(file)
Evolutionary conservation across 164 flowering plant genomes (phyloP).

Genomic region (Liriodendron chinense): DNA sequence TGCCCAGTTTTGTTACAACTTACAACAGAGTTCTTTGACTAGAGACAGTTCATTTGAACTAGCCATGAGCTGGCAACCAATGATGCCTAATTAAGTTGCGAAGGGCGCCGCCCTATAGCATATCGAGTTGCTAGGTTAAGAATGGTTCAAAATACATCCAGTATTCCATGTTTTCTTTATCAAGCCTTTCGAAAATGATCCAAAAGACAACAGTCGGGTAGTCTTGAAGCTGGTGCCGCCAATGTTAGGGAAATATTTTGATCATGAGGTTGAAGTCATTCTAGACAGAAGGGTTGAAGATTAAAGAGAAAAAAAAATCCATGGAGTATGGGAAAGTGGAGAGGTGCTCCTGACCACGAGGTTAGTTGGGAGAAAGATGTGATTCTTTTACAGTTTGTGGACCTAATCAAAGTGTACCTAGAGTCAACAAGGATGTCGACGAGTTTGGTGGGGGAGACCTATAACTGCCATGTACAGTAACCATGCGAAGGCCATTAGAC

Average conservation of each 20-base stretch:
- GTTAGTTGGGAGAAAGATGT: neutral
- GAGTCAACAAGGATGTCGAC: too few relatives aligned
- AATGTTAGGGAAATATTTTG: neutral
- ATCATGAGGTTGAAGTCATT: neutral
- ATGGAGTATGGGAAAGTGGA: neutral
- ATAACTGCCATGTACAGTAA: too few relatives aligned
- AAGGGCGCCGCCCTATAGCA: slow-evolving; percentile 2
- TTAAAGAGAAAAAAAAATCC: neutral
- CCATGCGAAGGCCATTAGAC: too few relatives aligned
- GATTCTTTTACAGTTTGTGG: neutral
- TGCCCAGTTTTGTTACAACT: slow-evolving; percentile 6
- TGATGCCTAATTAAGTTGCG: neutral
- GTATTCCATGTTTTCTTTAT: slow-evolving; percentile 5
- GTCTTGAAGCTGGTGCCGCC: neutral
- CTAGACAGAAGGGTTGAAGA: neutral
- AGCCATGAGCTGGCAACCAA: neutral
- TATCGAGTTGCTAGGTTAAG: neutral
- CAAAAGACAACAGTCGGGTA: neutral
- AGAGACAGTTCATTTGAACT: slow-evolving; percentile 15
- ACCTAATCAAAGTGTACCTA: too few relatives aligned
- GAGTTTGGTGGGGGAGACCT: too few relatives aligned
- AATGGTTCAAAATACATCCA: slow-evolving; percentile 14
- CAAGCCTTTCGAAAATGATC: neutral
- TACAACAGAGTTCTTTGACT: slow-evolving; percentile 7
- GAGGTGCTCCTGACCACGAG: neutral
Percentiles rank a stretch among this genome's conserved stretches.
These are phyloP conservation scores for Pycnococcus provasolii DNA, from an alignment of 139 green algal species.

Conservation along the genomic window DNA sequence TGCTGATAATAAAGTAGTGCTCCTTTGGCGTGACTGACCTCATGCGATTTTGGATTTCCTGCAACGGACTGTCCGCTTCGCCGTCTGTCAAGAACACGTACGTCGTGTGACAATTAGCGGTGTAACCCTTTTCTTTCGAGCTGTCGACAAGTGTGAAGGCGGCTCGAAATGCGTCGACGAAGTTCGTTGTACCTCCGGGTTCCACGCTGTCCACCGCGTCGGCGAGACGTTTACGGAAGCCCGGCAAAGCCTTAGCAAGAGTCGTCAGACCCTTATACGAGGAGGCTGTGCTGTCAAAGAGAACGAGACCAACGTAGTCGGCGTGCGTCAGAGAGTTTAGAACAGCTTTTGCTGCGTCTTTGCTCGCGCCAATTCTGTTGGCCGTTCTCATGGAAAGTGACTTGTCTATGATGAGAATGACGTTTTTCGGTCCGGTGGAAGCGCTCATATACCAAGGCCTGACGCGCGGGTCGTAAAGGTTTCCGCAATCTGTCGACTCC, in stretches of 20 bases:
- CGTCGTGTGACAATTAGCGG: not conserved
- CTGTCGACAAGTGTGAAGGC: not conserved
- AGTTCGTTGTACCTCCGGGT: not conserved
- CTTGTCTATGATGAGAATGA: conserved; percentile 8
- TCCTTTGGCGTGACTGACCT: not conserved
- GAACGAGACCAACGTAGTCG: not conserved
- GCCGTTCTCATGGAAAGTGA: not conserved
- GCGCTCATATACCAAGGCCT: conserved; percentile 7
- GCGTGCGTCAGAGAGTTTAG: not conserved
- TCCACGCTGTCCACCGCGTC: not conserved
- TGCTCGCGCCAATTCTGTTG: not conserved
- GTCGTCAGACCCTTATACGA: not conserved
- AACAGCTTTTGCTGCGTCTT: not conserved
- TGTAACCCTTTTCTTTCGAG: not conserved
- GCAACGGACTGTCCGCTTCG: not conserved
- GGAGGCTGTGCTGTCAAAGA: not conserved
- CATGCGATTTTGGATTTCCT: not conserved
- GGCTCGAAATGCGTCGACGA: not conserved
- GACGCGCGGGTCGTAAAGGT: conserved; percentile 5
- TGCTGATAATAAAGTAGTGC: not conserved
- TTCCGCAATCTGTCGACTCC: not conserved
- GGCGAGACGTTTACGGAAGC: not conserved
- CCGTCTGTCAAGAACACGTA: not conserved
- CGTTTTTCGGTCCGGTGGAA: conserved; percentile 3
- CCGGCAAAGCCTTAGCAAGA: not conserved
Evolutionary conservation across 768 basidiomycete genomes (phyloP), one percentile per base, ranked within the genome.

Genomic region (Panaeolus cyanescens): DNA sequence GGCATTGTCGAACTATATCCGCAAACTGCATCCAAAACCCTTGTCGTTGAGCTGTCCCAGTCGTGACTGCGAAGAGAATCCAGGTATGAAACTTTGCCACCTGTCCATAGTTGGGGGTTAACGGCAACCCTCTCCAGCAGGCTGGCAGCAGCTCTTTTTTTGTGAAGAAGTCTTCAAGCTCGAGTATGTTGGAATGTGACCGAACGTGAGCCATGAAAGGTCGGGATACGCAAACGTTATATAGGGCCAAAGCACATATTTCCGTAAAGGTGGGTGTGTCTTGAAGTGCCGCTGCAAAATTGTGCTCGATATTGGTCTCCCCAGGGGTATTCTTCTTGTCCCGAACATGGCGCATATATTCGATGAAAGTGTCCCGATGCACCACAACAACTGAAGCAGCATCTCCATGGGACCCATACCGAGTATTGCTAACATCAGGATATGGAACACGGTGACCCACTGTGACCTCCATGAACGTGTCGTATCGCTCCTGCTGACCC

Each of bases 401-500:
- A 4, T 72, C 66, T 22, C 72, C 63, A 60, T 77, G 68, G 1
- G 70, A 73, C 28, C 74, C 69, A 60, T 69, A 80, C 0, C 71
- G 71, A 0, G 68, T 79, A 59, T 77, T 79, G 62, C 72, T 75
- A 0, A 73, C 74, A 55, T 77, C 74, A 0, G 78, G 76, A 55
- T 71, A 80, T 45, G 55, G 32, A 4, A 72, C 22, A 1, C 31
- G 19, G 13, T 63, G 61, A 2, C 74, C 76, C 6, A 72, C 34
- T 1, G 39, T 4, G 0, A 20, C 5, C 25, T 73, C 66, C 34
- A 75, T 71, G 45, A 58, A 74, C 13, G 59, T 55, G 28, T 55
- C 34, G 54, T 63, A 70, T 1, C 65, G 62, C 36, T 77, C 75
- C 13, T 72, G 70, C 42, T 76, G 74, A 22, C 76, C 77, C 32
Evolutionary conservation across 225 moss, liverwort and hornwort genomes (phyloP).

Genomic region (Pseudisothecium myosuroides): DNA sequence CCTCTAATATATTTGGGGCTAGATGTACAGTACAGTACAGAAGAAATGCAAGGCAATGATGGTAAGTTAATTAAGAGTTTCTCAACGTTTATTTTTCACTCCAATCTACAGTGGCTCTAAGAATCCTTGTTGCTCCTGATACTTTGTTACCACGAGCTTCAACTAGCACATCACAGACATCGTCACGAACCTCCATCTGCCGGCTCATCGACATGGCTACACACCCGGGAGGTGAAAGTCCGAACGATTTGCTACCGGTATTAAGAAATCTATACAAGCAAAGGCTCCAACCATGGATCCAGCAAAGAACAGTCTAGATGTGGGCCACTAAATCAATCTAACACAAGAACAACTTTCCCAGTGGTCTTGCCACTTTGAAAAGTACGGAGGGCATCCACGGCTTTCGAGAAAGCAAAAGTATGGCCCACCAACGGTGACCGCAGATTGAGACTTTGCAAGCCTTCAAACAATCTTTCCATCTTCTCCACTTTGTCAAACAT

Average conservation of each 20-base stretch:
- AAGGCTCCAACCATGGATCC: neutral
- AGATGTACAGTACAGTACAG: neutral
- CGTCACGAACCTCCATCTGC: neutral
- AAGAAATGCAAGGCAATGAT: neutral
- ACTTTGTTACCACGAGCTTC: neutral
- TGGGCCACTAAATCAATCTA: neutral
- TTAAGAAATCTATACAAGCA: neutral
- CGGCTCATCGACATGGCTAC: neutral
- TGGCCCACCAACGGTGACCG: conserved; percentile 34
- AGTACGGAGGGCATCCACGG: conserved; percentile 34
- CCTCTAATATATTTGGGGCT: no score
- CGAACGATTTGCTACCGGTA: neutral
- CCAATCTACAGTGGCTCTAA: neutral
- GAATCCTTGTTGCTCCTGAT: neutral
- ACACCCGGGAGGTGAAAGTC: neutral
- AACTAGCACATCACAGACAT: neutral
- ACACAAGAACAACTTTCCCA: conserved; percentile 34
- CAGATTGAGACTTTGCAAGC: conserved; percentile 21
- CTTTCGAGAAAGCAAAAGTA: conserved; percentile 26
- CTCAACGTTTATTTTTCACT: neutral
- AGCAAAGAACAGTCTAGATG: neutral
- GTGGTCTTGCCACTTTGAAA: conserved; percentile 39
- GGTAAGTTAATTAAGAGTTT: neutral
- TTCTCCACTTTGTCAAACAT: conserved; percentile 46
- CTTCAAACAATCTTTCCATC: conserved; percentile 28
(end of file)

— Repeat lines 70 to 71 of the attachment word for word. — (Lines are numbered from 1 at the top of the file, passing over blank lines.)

Evolutionary conservation across 225 moss, liverwort and hornwort genomes (phyloP).

Genomic region (Pseudisothecium myosuroides): DNA sequence CCTCTAATATATTTGGGGCTAGATGTACAGTACAGTACAGAAGAAATGCAAGGCAATGATGGTAAGTTAATTAAGAGTTTCTCAACGTTTATTTTTCACTCCAATCTACAGTGGCTCTAAGAATCCTTGTTGCTCCTGATACTTTGTTACCACGAGCTTCAACTAGCACATCACAGACATCGTCACGAACCTCCATCTGCCGGCTCATCGACATGGCTACACACCCGGGAGGTGAAAGTCCGAACGATTTGCTACCGGTATTAAGAAATCTATACAAGCAAAGGCTCCAACCATGGATCCAGCAAAGAACAGTCTAGATGTGGGCCACTAAATCAATCTAACACAAGAACAACTTTCCCAGTGGTCTTGCCACTTTGAAAAGTACGGAGGGCATCCACGGCTTTCGAGAAAGCAAAAGTATGGCCCACCAACGGTGACCGCAGATTGAGACTTTGCAAGCCTTCAAACAATCTTTCCATCTTCTCCACTTTGTCAAACAT